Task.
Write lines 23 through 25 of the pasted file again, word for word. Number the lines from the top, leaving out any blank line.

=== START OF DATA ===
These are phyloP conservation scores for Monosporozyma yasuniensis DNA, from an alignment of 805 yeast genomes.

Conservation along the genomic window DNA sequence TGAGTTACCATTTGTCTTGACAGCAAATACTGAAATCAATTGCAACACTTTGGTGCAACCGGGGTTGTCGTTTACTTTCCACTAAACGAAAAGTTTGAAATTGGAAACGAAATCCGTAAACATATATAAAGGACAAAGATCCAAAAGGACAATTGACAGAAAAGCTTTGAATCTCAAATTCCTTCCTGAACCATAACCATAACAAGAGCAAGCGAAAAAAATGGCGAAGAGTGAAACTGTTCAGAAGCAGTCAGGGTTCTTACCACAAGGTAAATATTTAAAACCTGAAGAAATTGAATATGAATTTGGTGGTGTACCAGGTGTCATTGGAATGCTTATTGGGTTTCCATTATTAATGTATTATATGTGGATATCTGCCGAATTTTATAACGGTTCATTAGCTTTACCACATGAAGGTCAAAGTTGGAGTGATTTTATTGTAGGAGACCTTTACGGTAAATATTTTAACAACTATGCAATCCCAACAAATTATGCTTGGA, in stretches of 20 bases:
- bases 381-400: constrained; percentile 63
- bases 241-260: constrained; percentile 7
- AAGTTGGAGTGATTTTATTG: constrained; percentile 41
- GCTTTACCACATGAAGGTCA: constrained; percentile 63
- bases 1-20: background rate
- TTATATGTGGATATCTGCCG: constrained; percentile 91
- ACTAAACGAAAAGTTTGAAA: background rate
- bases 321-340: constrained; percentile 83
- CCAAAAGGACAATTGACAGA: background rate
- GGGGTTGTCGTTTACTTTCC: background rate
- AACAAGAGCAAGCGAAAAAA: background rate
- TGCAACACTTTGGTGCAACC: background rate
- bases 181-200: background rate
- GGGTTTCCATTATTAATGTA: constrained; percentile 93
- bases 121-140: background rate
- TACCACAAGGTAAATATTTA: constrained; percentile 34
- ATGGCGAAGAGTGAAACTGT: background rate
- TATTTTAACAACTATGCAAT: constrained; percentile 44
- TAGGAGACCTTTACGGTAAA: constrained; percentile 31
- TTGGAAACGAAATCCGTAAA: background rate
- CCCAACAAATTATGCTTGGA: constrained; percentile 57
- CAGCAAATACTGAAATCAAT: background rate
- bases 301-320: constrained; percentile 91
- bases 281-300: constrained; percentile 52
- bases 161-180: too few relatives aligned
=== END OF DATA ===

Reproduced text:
- CCCAACAAATTATGCTTGGA: constrained; percentile 57
- CAGCAAATACTGAAATCAAT: background rate
- bases 301-320: constrained; percentile 91